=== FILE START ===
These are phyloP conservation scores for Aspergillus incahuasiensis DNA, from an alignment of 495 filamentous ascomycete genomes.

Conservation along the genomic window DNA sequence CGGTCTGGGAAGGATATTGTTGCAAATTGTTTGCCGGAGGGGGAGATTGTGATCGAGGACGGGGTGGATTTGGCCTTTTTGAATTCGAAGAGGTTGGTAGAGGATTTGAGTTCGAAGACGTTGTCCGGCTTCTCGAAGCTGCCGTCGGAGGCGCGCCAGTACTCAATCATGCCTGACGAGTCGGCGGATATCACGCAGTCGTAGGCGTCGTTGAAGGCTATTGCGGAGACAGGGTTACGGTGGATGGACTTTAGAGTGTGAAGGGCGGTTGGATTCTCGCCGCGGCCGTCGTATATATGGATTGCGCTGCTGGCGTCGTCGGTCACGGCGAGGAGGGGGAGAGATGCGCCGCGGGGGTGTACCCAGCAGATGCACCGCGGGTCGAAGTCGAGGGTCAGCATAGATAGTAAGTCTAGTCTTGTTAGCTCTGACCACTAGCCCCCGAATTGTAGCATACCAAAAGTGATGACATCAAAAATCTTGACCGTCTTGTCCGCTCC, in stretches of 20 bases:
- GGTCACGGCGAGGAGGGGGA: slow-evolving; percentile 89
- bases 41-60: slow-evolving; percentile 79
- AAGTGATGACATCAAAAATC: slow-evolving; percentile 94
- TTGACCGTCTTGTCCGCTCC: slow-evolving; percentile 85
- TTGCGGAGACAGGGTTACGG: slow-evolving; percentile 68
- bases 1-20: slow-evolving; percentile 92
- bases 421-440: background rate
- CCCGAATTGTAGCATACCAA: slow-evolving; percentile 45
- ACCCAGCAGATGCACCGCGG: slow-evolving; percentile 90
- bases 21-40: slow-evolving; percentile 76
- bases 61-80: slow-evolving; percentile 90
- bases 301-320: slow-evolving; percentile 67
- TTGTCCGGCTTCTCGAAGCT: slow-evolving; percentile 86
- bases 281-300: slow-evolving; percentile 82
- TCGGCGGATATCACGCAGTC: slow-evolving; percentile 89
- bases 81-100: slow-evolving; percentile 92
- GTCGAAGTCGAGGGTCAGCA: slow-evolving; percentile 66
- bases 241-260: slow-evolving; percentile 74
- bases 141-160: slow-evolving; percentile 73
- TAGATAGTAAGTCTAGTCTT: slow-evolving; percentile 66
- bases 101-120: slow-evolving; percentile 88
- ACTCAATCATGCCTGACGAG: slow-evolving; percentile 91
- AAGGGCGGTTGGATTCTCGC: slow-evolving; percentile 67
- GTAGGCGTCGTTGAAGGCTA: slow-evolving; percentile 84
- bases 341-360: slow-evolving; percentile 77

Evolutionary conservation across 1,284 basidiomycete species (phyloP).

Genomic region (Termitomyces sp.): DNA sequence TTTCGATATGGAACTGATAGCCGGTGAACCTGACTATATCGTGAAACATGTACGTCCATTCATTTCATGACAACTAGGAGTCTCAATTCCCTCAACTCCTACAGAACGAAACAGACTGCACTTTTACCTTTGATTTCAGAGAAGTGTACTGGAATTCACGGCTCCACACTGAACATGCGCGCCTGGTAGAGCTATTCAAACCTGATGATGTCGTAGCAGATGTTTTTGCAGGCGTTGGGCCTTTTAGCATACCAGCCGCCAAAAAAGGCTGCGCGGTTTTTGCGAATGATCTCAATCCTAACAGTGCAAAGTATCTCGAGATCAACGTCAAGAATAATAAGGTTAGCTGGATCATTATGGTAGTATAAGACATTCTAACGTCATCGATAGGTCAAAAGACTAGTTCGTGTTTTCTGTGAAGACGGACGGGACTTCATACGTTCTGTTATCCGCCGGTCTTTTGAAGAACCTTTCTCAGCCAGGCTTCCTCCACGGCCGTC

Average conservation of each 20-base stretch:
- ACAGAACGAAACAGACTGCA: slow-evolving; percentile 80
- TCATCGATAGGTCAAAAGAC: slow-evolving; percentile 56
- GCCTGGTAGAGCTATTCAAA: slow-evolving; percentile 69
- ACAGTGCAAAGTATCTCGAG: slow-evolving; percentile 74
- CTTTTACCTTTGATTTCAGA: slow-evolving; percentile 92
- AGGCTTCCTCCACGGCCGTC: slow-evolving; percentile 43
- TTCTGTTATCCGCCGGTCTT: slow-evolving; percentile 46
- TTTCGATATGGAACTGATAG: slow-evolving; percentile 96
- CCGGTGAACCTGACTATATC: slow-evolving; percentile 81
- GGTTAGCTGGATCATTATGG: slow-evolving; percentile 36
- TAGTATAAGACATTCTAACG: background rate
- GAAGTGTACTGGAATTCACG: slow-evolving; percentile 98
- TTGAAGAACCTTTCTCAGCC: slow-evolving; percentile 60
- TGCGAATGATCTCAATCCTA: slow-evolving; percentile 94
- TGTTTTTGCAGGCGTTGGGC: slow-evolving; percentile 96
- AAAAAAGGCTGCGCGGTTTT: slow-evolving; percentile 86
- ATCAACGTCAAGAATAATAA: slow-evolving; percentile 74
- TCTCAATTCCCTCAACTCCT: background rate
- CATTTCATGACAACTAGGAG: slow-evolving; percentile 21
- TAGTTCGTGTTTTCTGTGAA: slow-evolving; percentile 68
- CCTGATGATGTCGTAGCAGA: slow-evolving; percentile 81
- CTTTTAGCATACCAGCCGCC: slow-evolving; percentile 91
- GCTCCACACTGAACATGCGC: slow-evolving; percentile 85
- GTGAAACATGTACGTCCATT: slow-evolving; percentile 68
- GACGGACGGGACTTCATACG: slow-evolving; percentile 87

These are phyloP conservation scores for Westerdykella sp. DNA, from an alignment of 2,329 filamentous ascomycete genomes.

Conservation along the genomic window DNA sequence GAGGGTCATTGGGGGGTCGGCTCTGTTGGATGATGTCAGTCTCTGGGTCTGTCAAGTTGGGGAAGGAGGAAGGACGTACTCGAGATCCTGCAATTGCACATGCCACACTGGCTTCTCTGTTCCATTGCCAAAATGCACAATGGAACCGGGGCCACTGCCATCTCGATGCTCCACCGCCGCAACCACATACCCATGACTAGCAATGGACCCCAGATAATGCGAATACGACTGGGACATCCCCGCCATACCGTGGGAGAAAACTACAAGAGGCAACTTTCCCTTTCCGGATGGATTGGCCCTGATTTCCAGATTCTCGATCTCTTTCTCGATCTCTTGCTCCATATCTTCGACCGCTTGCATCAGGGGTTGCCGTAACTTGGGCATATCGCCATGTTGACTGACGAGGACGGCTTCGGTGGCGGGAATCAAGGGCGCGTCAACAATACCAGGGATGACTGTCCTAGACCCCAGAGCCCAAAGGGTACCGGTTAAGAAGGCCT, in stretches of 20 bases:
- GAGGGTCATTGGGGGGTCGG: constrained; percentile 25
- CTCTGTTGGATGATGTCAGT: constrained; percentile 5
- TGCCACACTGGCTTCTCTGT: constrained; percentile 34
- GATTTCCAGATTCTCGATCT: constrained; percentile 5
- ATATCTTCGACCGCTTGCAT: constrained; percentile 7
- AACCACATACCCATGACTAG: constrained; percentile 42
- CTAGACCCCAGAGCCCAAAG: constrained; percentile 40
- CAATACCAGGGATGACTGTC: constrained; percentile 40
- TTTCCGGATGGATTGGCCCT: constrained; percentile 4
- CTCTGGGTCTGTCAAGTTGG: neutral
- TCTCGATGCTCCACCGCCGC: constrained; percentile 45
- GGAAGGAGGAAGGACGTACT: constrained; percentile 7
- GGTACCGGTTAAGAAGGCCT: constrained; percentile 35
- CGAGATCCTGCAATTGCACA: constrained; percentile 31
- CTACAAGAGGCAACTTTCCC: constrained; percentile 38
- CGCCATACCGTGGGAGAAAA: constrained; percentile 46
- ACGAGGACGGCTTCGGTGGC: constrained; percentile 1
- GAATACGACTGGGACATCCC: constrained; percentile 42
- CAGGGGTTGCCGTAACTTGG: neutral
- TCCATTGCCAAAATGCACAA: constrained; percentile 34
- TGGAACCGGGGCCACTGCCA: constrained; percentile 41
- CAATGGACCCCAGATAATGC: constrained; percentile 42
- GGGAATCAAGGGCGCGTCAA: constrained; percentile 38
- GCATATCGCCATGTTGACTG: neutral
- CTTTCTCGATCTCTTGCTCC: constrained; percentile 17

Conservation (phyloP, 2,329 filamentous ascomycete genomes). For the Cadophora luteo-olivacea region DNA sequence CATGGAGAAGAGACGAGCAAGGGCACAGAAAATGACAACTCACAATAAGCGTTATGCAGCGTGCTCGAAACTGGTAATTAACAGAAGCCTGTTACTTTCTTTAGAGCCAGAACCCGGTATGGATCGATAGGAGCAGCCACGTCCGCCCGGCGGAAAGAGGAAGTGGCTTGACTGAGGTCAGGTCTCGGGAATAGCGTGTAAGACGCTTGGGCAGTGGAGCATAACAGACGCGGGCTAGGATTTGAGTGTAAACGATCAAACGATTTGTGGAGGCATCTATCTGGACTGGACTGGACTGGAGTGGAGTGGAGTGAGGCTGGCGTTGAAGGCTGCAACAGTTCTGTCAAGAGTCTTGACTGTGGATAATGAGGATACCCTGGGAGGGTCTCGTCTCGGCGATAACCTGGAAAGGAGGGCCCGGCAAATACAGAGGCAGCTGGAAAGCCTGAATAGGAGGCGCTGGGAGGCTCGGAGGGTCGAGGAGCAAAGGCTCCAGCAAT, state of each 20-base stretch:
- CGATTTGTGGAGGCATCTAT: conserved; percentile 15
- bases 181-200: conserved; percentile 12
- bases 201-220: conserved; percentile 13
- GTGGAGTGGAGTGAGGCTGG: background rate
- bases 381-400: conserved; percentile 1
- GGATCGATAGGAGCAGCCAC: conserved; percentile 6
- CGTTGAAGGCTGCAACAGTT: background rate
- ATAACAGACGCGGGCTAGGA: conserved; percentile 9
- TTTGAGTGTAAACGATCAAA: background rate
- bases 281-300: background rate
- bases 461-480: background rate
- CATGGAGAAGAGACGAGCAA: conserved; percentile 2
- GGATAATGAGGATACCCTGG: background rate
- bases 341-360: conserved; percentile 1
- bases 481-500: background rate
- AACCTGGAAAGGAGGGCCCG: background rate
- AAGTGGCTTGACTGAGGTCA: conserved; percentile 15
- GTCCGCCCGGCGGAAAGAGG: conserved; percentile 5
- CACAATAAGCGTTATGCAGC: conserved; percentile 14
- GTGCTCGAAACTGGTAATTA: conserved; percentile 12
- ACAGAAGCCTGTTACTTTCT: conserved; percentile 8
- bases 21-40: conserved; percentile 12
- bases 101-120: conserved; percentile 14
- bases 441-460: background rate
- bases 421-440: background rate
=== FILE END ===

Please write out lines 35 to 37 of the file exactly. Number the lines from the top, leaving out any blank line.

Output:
- CTTTTACCTTTGATTTCAGA: slow-evolving; percentile 92
- AGGCTTCCTCCACGGCCGTC: slow-evolving; percentile 43
- TTCTGTTATCCGCCGGTCTT: slow-evolving; percentile 46